PICKLES TO THE RESCUE
We live on an eighty-acre farm, only part of which is under cultivation and as the regular income from farm and cream checks barely keeps the family, there is no possible chance to lay aside anything for the future schooling of the children.
I decided it was up to me to start a side line and went to the "head" with my scheme. Husband-fashion, he said, "It can't be done."
I went ahead however and in addition to the regular garden, planted one-fourth acre of cucumbers. The first season I sold direct to the salting station located in our nearest town. I cleared $50 on my green pickles but as my vines were still bearing when the salting station closed, I decided to salt all that I picked during the late fall rains. I did this and then during the early part of the winter the pickles were freshened in a vat made of a hardwood barrel with the head removed and a faucet inserted near the bottom. I used various recipes, put up my product in wooden pails labeled with the variety they contained and sold direct to hotels, club houses and restaurants. Also sold on a commission to butcher shops and grocery stores.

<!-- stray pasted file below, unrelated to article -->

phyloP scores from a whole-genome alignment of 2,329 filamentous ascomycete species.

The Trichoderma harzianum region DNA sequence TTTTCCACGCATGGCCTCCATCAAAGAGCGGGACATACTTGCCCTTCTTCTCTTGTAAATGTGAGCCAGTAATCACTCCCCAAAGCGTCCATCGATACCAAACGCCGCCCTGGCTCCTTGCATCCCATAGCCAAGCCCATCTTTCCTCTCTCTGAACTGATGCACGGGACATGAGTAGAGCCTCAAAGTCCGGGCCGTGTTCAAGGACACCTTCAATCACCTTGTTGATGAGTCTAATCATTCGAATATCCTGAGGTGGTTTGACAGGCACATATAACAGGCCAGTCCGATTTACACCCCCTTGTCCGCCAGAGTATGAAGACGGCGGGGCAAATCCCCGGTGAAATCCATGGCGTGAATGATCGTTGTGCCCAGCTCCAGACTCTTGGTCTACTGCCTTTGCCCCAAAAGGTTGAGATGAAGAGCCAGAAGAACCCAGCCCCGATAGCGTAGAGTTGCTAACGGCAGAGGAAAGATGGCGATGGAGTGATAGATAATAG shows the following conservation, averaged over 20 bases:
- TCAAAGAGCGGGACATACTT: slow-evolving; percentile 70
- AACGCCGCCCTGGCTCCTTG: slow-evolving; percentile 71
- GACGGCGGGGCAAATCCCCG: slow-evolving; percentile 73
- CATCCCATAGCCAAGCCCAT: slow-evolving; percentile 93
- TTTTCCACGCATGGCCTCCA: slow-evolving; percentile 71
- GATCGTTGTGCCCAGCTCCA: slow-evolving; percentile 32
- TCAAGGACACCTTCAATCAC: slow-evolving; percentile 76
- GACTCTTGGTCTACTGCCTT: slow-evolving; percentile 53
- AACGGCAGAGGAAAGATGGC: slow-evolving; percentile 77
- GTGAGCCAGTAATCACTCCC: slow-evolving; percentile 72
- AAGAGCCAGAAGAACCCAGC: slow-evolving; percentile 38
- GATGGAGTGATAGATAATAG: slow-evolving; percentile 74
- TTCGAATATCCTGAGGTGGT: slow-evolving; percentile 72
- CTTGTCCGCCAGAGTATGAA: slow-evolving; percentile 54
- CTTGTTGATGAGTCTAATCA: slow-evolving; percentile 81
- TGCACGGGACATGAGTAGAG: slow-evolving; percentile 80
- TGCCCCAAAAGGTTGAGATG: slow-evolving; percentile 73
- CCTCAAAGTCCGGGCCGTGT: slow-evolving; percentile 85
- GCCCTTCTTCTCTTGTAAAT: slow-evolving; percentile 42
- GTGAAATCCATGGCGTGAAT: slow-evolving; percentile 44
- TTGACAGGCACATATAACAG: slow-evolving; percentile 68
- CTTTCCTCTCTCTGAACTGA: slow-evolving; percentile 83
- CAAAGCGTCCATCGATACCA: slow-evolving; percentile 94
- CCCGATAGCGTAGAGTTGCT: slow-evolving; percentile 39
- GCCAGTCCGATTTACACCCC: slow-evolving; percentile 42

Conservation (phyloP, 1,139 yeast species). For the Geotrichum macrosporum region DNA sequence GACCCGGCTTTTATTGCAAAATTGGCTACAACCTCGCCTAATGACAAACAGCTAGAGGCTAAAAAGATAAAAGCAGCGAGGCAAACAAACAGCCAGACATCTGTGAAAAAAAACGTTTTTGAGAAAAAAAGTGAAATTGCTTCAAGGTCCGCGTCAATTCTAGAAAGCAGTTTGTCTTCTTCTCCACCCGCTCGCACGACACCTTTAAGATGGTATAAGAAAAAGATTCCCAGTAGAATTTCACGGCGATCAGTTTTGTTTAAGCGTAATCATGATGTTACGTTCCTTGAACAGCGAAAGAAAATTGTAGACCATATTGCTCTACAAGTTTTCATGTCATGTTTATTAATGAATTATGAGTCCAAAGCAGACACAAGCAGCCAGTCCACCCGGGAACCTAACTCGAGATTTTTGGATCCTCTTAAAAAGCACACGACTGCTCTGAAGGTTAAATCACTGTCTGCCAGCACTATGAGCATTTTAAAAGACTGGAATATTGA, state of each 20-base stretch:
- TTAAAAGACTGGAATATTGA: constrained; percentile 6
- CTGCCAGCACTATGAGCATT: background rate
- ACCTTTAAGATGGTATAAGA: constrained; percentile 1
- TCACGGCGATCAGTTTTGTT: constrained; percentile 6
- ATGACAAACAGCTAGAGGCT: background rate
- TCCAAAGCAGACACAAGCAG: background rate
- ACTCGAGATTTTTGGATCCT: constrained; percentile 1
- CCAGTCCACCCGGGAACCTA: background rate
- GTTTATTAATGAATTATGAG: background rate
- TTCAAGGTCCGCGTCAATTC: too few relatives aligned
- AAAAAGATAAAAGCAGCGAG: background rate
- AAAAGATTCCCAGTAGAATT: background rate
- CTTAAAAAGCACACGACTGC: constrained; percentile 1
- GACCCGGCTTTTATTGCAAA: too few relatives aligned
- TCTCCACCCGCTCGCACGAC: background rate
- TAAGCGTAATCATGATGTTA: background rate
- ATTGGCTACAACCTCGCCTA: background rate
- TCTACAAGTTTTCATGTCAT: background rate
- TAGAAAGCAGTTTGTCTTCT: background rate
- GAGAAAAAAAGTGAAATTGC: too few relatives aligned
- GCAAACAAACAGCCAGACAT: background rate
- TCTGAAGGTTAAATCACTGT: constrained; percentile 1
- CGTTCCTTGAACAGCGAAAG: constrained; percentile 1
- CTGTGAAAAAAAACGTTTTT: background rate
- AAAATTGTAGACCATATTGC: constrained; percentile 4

I used pint jars as samplers and gave them to every customer to try before buying.
I had splendid success. This year, I have one acre. The children help pick and are really interested for they know what the money is to be used for. We call it "our school fund."
To guard against borrowing from this sum when crops are poor or things are needed, I have invested it in small real estate loans running five years. We cannot borrow from it so never think about it, and we get along fine and with my boy only four years off from high school I am not worrying.---Mrs. L. B., Minnesota